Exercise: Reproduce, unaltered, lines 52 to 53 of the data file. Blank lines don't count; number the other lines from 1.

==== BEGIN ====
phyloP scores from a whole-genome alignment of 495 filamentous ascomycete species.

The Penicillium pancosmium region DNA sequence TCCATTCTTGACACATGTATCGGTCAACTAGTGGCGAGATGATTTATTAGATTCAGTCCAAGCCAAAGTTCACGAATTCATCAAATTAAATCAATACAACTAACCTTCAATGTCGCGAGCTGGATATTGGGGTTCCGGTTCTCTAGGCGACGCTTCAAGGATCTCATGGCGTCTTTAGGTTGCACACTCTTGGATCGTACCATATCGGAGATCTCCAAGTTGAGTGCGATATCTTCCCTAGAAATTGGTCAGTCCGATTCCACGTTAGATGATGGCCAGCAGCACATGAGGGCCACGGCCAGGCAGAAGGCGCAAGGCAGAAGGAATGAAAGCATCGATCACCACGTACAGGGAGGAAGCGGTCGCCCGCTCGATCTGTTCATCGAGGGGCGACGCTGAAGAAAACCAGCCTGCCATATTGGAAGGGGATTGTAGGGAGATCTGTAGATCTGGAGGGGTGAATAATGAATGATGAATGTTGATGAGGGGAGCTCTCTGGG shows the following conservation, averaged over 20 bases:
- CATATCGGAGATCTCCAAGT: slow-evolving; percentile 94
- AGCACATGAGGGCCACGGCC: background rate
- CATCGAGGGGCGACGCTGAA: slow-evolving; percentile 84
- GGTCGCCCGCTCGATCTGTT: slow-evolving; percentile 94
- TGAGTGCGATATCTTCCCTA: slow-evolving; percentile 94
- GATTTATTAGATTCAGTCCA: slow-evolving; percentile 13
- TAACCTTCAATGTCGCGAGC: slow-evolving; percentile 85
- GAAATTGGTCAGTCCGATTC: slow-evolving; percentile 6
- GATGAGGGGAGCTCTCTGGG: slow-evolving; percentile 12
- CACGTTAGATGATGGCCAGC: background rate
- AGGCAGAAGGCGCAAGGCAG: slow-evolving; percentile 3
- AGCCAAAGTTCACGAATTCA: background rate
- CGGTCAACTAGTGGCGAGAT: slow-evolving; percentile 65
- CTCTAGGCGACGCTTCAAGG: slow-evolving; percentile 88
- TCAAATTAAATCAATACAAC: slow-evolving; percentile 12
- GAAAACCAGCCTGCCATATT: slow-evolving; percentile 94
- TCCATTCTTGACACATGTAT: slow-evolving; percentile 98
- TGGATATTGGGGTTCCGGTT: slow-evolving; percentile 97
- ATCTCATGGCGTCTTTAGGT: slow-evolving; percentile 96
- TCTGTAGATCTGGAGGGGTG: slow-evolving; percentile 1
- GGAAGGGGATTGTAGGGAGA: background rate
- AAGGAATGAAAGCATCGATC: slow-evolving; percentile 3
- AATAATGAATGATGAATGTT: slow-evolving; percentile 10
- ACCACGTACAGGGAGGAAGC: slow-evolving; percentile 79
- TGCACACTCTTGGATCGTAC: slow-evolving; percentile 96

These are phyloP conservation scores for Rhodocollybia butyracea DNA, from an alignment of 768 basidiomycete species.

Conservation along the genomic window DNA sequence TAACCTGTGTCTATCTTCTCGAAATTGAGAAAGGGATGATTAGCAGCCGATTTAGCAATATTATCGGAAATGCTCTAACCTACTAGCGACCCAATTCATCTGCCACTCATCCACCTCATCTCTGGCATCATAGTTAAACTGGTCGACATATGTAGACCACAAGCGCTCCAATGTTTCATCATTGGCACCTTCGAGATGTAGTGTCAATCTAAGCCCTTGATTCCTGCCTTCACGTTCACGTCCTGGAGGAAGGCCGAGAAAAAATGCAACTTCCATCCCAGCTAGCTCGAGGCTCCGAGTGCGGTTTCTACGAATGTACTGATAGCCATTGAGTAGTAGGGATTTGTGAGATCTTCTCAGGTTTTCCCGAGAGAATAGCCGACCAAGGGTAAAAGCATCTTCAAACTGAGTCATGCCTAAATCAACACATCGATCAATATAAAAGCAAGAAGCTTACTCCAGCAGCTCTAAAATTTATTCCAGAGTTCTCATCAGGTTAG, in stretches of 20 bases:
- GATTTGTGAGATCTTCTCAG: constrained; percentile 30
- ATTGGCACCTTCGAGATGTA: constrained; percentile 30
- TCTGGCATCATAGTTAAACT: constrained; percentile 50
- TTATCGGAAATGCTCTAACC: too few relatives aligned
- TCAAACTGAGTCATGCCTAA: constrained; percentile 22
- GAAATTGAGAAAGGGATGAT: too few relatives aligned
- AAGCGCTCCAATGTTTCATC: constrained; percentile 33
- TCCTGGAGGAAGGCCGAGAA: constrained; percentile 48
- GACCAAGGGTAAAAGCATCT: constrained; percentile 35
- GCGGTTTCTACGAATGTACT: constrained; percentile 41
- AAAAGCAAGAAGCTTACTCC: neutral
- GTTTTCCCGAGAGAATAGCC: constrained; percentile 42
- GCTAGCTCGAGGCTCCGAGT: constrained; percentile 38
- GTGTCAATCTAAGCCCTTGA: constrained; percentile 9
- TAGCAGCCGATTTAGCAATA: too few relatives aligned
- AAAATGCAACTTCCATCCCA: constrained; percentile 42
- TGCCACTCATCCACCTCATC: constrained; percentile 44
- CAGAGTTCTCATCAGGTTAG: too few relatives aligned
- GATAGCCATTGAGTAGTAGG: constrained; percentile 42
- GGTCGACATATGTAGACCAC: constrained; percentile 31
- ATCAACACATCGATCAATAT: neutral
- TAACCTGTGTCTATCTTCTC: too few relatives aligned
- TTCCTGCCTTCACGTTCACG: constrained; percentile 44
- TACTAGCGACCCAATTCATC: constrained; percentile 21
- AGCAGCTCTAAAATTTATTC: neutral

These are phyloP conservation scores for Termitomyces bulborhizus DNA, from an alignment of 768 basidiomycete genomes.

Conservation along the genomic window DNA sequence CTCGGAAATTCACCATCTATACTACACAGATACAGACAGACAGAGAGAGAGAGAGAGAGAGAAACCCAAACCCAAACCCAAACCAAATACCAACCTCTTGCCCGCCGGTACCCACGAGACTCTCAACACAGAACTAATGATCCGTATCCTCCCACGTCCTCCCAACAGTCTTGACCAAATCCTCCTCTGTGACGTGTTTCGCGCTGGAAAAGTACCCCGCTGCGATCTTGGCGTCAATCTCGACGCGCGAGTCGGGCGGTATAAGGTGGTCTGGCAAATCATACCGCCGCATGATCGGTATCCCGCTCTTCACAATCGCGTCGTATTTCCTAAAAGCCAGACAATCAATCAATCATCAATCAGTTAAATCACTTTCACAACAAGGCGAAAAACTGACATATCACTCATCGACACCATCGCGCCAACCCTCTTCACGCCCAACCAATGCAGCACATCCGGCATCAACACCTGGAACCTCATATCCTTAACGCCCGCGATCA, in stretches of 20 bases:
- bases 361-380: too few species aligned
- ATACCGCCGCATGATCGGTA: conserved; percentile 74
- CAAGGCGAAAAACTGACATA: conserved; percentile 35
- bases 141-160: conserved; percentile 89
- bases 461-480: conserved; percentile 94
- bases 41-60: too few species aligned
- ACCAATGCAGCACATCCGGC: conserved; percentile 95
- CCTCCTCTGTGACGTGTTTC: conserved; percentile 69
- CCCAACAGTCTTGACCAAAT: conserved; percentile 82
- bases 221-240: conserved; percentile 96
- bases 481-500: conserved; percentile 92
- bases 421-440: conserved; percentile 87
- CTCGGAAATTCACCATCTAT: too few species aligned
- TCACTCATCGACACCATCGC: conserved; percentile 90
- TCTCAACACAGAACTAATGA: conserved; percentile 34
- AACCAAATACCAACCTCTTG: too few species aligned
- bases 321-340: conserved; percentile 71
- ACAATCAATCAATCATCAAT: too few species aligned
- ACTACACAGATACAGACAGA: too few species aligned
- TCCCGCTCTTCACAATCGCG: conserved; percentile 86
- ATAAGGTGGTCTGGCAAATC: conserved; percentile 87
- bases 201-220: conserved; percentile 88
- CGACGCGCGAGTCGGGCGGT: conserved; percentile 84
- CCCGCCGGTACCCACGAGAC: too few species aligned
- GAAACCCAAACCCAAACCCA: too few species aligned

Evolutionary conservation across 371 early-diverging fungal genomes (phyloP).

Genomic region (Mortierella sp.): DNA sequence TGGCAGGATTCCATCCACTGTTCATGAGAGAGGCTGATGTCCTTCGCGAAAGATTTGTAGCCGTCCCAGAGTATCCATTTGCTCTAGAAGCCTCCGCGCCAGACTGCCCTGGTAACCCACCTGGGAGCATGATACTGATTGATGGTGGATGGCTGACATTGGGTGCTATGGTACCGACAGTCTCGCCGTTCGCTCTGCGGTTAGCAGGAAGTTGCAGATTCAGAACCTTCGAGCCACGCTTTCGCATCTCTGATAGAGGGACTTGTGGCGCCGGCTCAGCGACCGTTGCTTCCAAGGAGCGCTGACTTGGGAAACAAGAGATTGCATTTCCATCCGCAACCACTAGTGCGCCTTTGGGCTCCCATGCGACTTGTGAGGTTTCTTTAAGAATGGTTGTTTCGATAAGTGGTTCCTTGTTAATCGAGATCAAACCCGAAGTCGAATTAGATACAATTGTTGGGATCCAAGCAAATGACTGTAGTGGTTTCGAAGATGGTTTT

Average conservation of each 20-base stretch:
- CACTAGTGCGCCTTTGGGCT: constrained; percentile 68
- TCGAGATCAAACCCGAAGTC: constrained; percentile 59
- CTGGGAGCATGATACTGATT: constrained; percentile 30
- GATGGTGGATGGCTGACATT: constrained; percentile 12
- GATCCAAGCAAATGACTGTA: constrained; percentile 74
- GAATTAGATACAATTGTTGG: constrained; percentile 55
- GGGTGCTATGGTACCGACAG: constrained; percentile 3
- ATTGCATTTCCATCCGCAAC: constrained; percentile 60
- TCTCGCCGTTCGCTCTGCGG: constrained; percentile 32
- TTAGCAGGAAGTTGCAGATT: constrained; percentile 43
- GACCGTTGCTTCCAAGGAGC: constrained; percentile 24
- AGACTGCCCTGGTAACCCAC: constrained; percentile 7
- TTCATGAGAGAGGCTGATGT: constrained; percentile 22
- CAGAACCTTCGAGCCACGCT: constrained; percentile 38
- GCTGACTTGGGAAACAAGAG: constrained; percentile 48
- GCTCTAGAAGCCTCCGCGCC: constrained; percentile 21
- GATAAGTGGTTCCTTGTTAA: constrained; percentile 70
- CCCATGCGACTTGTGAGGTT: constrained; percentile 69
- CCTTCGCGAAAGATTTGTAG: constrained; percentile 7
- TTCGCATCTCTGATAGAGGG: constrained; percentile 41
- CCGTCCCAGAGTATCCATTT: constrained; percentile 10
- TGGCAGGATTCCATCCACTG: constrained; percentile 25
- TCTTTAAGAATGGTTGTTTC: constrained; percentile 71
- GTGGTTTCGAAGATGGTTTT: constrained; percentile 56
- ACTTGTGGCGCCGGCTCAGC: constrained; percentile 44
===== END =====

- TTCCTGCCTTCACGTTCACG: constrained; percentile 44
- TACTAGCGACCCAATTCATC: constrained; percentile 21